Scandinavian design has become synonymous with the development of modernism in the 1950s and 1960s, and it has been featured in numerous exhibitions, trade shows and publications. Either as a commodity, in international trade or as part of a cultural project – official and unofficial – it was to present Scandinavia.
In this way, Scandinavian design came to mean a range of things, often developed from a set of myths about Scandinavia, the place and the people who lived there. This may have been a fiction to suit the rest of the world, but it was also a fiction that suited the North, especially Nordic manufacturers. They made their way to the international markets with objects that became “icons” of modernity and good taste, some of which are still produced and bought today as classics.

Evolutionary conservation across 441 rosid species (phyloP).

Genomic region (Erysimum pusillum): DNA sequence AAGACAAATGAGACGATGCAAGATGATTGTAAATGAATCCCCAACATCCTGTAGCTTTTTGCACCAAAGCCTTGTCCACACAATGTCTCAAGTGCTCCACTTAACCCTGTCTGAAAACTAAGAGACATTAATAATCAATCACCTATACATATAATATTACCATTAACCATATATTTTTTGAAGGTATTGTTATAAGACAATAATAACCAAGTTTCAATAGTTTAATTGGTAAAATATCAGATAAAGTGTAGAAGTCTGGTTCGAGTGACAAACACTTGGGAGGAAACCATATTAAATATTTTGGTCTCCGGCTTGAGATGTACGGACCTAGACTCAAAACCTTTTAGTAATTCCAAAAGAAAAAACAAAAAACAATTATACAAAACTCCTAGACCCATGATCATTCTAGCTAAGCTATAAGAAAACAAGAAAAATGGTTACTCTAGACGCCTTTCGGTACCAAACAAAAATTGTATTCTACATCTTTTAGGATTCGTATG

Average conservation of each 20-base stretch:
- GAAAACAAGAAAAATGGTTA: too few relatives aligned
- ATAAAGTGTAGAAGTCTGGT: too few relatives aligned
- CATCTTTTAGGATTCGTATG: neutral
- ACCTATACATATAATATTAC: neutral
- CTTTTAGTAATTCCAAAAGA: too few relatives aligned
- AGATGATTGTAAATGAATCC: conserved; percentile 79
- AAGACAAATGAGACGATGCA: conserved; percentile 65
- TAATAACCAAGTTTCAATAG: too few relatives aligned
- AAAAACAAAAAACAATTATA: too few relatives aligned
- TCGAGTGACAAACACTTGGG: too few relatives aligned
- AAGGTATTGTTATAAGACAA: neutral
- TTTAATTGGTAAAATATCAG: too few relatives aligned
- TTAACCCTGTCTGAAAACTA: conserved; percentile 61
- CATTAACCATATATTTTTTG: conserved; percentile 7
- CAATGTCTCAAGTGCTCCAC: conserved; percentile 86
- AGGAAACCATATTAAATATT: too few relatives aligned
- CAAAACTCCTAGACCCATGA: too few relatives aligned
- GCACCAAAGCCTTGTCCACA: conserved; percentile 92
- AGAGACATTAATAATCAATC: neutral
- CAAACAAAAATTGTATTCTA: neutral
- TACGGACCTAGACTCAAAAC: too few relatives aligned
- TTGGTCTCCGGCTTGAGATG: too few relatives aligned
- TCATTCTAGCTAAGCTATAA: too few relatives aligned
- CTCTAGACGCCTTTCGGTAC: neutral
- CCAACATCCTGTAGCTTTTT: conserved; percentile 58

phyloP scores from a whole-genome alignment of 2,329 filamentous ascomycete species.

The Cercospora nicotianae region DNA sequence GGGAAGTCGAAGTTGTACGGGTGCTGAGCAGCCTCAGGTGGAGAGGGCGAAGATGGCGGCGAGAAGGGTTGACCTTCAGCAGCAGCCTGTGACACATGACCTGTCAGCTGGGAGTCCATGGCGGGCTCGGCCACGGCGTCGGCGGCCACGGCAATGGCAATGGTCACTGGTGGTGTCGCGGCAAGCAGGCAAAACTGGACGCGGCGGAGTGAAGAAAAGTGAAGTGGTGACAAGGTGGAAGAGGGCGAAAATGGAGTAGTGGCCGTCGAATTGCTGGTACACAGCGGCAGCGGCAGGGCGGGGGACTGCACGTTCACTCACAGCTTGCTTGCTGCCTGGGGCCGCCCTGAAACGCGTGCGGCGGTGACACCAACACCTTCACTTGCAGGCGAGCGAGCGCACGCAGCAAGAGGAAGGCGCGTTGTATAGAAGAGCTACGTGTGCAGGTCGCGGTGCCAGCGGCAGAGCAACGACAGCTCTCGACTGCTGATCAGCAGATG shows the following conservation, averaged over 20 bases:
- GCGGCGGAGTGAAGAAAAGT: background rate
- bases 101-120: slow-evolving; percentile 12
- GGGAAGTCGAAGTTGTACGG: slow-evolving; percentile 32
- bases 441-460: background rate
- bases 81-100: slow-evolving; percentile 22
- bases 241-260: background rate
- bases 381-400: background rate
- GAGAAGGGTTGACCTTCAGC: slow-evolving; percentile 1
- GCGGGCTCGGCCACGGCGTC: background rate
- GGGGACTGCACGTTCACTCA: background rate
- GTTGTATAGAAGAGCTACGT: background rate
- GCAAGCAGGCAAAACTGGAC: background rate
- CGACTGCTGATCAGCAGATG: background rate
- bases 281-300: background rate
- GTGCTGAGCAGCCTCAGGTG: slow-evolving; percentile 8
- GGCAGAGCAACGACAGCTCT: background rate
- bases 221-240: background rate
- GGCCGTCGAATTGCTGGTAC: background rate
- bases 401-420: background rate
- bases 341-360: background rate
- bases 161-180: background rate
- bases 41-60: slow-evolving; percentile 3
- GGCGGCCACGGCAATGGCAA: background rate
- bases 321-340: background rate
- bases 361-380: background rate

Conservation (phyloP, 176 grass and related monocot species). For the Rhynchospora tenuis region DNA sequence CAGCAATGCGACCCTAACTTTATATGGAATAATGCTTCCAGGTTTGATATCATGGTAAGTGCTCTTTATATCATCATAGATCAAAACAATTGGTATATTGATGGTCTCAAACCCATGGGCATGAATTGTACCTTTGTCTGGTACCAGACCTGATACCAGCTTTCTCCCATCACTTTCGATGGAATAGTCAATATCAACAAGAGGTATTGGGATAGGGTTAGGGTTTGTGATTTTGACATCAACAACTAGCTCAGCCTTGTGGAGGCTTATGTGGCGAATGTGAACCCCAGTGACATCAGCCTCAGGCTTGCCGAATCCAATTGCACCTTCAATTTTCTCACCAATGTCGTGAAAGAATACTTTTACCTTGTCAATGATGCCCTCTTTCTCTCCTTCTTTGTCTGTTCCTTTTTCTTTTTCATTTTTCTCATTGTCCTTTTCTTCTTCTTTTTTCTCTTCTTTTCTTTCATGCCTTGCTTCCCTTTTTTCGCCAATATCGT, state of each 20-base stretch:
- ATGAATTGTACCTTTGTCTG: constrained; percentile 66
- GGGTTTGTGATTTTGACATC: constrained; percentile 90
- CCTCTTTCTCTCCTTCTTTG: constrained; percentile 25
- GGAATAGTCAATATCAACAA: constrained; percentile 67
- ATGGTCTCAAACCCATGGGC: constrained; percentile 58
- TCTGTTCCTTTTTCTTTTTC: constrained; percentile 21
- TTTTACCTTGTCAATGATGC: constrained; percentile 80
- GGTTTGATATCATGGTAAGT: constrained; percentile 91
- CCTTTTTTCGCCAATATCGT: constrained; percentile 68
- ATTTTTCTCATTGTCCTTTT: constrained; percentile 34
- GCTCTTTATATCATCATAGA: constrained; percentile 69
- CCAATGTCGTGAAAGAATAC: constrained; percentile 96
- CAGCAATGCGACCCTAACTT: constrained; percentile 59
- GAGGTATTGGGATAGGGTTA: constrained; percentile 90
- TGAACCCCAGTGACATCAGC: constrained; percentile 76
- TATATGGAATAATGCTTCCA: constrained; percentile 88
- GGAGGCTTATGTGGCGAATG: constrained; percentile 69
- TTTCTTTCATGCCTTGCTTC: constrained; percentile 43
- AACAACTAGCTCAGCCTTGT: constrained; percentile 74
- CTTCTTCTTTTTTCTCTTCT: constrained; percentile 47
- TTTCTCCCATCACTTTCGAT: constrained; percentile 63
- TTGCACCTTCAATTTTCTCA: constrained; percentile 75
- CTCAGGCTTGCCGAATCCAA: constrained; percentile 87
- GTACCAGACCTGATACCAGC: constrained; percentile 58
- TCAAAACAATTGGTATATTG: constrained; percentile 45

Traditionally, Scandinavian design has been associated with simple, uncomplicated design, functionality and democratic approach. These are the characteristics that must be reassessed in the light of recent research on modernism. In any case, Scandinavian design provides us with a paradigm in order to understand the makings of modern life, and we see that it still has meaning for people the world over.
In the course of half a century, Scandinavian design has become an established phenomenon, retaining its positive resonance. During the flowering of postmodernism in the 1970s and 1980s, there was less focus on the concept, but by the early 1990s however, it had made a comeback. Now the time has come for a serious reassessment of Scandinavian design, including all the countries in the Nordic community that have contributed to the formation of this identity: Denmark, Iceland, Finland, Norway and Sweden.